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An Evil Heat

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An Evil Heat is Oxbow's fifth album and their first in five years, and for a band who on paper might appear past their prime, it's a surprisingly good album. Actually, it's just really good, period. Compared to earlier albums like F******t or King of the Jews, this album is much stronger in terms of how well the band uses dynamics and in how well the songs flow together. As a result, it stands up much better as a unified whole than those earlier releases. Otherwise, Oxbow's trademark elements are still in place: the jagged-edged noise rock foundation, the bluesy/Led Zeppelin-ish overtones, and Eugene Robinson's squirming vocals (somewhere between a Baptist preacher and an unhappy two-year-old). Tracks such as "...The Stick" and "Skin" have parts that are as heavy and hard rocking as anything the band has ever done, but then again, there are also moments (on "Sweetheart" and "Sorry") that are sad and almost pretty. "Sorry" is the album's standout track, a prime example of the band's ability to go from sounding quiet and heartbroken to heavy and violent without sounding contrived. (It is also a great example of Robinson's vocal range, emotionally speaking, especially since he doesn't technically "sing" anywhere on the album.) In short, this album runs the gamut from guitar feedback experimentation to bluesy quietness to odd-time-signature heaviness worthy of Melvins, and it does so gracefully throughout.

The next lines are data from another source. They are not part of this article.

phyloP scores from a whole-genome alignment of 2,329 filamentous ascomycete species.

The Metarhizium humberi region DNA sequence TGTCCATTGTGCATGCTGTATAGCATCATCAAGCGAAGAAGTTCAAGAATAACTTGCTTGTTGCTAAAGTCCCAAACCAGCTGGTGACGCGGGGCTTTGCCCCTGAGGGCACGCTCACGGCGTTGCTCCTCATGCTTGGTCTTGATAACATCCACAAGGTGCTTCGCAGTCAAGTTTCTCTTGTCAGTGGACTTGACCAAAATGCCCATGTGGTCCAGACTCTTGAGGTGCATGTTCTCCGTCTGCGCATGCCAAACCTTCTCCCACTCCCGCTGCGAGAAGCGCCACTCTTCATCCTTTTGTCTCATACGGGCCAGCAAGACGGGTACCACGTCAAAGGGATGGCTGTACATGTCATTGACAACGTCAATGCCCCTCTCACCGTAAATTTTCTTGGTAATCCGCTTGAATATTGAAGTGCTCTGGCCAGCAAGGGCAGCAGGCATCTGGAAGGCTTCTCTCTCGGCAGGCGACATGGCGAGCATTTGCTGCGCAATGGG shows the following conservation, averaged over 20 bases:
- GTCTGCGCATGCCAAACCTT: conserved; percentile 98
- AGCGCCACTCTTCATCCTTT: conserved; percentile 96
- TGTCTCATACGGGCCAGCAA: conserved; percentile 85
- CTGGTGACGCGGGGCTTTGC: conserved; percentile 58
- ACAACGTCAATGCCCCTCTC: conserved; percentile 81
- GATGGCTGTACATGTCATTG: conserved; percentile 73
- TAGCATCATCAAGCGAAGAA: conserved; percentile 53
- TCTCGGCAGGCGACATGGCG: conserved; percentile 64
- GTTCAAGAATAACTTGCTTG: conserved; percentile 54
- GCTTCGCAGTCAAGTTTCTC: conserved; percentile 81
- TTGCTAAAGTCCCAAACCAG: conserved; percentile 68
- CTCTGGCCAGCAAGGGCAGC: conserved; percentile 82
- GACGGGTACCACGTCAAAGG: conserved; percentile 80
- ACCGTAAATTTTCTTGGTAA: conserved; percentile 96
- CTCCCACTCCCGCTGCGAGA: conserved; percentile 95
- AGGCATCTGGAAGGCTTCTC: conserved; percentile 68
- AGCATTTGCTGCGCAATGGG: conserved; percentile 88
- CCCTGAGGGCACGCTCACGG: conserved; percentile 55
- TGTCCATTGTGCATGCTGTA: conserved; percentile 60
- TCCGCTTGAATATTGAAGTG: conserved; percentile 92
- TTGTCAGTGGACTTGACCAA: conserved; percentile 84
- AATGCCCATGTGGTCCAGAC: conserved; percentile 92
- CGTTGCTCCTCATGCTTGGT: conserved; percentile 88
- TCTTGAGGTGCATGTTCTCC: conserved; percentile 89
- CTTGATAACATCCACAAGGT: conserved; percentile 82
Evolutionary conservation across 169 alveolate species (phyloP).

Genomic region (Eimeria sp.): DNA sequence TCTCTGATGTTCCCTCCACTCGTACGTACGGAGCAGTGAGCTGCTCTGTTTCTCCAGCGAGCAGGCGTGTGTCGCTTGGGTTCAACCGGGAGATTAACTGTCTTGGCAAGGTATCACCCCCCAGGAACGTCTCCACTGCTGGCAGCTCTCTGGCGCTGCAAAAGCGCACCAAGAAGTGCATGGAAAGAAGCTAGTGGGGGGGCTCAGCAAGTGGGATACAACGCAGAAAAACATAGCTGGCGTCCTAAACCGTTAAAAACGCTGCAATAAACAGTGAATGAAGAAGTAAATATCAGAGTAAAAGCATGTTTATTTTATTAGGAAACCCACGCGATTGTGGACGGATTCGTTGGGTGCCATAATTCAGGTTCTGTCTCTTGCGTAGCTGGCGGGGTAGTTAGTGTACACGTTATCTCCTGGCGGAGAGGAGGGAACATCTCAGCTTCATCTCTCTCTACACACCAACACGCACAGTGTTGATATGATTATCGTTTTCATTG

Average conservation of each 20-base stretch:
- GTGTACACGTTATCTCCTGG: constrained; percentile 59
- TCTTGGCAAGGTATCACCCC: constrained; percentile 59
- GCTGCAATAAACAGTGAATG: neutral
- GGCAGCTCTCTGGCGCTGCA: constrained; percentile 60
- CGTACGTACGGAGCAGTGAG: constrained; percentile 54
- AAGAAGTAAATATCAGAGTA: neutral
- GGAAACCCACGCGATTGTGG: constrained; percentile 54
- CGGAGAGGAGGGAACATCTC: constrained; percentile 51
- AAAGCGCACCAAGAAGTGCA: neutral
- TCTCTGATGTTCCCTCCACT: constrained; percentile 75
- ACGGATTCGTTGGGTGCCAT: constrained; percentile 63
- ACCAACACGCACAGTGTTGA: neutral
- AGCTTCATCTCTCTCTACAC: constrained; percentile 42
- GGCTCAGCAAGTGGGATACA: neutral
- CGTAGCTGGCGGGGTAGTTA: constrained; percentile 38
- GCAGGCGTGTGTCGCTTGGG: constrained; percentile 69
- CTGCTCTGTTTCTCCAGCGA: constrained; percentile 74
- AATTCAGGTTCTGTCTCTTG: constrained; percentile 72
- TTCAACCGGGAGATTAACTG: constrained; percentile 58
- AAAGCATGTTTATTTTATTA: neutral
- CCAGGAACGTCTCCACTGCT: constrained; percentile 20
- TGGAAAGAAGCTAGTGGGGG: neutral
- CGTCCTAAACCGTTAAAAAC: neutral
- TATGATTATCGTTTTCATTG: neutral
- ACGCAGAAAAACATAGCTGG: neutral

Genre: Rock

Jaren actief: '80s, '90s, '00s

The provocative San Francisco-based quartet Oxbow formed in the late '80s around vocalist Eugene Robinson, guitarist Niko Wenner, bassist Dan Adams, and drummer Greg Davis. Combining the squall of bands like the Birthday Party with elements of free jazz and musique concrète, the group debuted in 1990 with F******t, followed in 1992 by King of the Jews. The menacing The Balls in the Great Meat Grinder Collection also appeared in 1992, and after 1995's Steve Albini-produced Let Me Be a Woman Oxbow...
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An Evil Heat, Oxbow
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